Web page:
The Croods will be one of the movies to stop Oz from three-peating this weekend. It looks really great and adventurous and that cute-monkey primate thing from the trailers is what makes me want to spend $14 on this, and it does not look half-bad. The plot follows the very first prehistoric family as they go on a road trip to an uncharted and a fantastical world. So, it’s a road trip comedy set in prehistoric times? That’s a fine premise. The DreamWorks studio has previously given us audiences solid animated features such as the Shrek franchise, How to Train Your Dragon and Kung Fu Panda. Generally, the animation studio’s films are usually of quality. The voice cast for this film is also rather good: Nicolas Cage sounds like himself, Emma Stone is lending her sultry voice to the feature, and Ryan Reynolds, Catherine Keener, Cloris Leachman and Clark Duke also lend their voices. I think this will be the second highest opening of the weekend of the year so far (above Identity Thief‘s $34.5 million, but behind Oz‘s $79.1 million). The animation does look beautiful, and this will do well at the box office because it is just the third feature of the year that is being targeted at family audiences,  and only the second animated feature after Escape from Planet Earth. I also think it will perform well because it’s set in prehistoric times, and we’ll probably see types of dinosaurs and other cool creatures, so this might satisfy dinosaur lovers before Jurassic Park 3D comes out April 5. Films similar to this open to an average $49.4 million, but I think this will come a few million shy of that number, but what do I know… I’m just a guy trying to predict the box office. Realistically, I think this will open between Rio‘s $39.2 or Shrek‘s $42.3 million to Kung Fu Panda 2‘s $47.6 million. DreamWorks’ last project was Rise of the Guardians which bombed by opening to $23.7 million, but I can’t see this bombing, at least I hope it won’t… My prediction for this is a solid $45 million.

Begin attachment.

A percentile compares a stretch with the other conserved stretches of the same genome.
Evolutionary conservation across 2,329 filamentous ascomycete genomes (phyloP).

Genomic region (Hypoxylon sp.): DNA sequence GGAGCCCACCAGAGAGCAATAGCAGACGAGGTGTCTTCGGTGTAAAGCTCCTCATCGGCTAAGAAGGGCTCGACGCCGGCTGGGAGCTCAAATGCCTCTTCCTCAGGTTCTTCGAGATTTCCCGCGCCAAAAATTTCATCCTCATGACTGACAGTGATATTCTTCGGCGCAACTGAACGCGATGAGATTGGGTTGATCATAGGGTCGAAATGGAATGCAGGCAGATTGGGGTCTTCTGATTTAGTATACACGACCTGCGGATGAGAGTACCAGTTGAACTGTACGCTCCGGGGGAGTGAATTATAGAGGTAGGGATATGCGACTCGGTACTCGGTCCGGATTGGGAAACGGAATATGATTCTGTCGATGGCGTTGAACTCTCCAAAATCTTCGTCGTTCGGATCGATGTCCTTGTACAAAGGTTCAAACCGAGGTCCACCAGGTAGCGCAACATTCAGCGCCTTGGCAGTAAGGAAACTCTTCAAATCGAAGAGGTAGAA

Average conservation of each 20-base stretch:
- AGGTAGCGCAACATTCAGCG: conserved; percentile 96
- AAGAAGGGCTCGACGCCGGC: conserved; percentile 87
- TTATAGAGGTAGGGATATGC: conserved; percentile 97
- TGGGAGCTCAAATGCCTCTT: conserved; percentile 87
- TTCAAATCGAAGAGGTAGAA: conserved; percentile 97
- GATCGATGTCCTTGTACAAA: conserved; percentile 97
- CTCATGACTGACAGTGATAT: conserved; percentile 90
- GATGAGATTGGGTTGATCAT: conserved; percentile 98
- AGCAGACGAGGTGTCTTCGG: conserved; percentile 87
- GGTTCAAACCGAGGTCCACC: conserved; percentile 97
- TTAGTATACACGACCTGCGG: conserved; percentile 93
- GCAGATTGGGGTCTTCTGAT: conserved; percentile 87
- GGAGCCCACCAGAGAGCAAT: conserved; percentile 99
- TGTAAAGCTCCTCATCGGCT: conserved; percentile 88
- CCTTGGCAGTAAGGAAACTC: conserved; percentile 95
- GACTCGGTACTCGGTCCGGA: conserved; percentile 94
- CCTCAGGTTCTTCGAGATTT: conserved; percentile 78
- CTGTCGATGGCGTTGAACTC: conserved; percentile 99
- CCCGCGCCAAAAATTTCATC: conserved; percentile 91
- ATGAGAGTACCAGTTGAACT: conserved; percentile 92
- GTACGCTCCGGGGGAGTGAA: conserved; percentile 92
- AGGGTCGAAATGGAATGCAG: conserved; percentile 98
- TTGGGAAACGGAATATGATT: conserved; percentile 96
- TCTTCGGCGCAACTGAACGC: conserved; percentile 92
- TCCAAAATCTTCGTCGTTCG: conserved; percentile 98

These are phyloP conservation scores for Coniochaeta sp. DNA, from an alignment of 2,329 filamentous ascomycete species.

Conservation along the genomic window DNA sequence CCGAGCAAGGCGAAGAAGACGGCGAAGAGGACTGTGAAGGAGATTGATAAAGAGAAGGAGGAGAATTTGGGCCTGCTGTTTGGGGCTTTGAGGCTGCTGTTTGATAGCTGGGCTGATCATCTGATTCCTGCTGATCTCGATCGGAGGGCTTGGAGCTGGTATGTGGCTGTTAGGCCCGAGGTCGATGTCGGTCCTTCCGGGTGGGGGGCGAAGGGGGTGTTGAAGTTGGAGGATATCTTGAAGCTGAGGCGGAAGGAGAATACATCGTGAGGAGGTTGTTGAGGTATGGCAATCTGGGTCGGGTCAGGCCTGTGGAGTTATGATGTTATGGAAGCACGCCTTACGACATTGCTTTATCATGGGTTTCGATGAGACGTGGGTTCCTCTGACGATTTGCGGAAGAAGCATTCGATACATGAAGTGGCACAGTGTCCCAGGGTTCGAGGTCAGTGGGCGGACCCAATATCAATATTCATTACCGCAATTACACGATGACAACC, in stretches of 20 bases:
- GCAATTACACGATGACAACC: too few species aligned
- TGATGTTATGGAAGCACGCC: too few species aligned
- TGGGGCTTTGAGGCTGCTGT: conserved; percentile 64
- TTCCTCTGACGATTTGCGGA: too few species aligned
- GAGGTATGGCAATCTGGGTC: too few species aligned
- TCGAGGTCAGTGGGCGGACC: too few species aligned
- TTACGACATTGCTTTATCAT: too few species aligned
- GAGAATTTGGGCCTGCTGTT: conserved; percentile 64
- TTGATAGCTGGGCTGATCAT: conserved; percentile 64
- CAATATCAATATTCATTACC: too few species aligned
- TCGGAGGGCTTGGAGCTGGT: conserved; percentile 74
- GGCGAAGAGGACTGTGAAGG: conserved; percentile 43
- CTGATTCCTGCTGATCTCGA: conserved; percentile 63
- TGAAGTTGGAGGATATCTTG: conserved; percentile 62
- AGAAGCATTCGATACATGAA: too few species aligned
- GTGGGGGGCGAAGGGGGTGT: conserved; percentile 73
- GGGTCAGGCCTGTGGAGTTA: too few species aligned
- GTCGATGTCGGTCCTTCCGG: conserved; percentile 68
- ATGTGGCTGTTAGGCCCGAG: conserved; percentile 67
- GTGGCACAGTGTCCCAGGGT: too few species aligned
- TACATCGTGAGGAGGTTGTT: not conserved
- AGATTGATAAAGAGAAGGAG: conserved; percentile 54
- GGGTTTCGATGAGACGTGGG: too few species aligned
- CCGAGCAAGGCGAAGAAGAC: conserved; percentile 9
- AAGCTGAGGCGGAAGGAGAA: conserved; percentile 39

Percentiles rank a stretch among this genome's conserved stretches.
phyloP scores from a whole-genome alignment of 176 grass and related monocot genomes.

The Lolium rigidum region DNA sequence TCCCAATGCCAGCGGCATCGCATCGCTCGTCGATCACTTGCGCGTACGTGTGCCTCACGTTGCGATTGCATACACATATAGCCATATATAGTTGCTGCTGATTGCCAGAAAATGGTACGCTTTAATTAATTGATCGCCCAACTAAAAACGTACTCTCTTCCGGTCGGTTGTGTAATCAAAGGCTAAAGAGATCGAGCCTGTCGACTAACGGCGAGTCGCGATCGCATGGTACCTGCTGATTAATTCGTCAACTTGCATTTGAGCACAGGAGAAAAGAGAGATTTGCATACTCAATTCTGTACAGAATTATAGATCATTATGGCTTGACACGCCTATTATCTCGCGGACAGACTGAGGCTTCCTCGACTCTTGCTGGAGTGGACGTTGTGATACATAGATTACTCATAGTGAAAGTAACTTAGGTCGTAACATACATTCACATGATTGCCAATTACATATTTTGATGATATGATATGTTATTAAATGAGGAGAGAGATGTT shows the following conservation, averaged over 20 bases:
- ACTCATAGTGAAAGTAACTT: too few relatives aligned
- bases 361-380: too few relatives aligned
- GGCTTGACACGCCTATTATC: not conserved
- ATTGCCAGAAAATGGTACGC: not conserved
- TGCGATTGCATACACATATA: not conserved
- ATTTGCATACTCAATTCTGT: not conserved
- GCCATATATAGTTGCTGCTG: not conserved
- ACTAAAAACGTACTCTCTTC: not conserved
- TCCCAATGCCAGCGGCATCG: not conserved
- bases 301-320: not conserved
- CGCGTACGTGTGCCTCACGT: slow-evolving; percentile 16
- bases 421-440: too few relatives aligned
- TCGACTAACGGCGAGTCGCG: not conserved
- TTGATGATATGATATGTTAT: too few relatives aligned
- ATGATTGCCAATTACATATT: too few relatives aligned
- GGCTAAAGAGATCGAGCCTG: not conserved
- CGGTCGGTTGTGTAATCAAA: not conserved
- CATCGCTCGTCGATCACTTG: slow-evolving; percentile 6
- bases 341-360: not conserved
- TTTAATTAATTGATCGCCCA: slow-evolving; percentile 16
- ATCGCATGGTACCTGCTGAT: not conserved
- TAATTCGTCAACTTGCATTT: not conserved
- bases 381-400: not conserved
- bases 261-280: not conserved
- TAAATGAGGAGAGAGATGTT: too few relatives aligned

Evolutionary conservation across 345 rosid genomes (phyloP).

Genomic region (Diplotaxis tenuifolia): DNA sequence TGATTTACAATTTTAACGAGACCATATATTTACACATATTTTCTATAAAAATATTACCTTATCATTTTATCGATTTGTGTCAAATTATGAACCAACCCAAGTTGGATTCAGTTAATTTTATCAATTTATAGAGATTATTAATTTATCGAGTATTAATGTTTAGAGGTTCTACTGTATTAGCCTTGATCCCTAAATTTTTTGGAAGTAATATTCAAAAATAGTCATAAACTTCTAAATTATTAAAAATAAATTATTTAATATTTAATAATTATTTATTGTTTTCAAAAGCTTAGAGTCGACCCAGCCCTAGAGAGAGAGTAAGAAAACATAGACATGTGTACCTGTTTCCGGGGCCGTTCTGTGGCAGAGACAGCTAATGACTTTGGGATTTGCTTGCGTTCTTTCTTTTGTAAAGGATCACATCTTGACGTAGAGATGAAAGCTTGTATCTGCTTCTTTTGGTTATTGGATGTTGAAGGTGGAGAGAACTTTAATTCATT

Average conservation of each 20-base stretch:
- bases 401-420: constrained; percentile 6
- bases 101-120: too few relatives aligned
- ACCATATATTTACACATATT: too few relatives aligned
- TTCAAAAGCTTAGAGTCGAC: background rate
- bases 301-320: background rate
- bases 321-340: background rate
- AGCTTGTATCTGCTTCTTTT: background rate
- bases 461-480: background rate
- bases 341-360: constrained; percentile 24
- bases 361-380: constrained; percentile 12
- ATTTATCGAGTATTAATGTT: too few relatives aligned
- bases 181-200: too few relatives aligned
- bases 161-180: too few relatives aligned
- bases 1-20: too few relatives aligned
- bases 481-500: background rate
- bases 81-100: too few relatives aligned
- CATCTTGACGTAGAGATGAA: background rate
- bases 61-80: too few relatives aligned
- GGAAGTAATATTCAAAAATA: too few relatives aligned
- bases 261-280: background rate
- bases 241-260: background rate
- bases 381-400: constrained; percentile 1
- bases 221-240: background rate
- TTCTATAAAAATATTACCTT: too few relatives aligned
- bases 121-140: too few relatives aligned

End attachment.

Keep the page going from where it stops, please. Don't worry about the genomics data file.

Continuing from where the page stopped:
Olympus Has Fallen might also earn more many than Oz this weekend, but the battle for second place will between this and that. The action films this year have been bombs (The Last Stand, Parker), but this won’t follow suit, thankfully. It won’t mostly because it looks really good and there’s been a lack of a good terrorist attack flick for a while now, the last great one was Live Free or Die Hard. The plot follows a disgraced former Presidential guard Mike Banning who finds himself trapped inside the White House in the wake of a terrorist attack; using his inside knowledge, Banning works with national security to rescue the President from his kidnappers. It sounds incredibly action-packed and loads of fun, and with Training Day director Antoine Fuqua at the helm, this could be an impressive movie. The fine cast, the director, and the plot and action sequences will attract audiences. It also helps that FilmDistrict launched one big marketing campaign for this, and this project has been its main focus. Because of this focus, Dead Man Down was neglected in a way, so this is a gamble I sincerely hope pays off for the distributor, and I think it will. Antoine Fuqua’s filmography has an average opening of $13.7 million; Butler, an average opening of $18.62; Aaron Eckhart, an average opening of $23 million (which this will make close to that number); Morgan Freeman, an average opening of $26.8. Finally, similar films to this open at an average of $23 million, though I think this will earn a little less than A Good Day to Die Hard‘s $24.8 million. My prediction for this is $23.5 million.